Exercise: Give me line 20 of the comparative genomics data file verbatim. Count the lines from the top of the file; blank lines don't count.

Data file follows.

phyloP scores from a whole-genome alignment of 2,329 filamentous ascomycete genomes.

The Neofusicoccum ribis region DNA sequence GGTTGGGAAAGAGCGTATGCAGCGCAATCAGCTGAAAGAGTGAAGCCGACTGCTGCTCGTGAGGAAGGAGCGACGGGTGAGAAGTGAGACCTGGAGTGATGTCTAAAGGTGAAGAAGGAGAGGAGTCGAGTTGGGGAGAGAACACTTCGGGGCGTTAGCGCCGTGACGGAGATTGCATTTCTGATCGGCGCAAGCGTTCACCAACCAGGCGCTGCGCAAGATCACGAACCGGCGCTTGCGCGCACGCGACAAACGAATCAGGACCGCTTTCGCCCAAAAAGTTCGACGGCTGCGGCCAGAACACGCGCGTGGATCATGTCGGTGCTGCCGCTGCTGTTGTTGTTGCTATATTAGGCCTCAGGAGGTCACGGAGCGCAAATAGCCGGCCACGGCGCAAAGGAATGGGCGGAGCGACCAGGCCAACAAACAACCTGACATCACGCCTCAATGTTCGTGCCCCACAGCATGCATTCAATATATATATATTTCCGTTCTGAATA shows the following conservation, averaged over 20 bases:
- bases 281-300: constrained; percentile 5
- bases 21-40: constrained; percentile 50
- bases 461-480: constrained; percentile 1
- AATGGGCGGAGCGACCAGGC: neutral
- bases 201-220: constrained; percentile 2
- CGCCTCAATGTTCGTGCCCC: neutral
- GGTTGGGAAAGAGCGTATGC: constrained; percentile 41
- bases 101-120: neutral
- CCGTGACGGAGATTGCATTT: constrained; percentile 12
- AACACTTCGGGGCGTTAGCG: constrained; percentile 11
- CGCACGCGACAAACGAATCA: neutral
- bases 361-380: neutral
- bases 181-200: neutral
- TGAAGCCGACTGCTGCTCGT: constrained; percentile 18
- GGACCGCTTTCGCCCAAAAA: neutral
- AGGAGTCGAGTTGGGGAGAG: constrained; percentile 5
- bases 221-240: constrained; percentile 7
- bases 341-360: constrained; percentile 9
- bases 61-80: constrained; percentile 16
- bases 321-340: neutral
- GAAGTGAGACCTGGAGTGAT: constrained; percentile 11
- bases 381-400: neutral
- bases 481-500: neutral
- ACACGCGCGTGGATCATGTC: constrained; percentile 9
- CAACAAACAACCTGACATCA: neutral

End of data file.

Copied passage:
- bases 341-360: constrained; percentile 9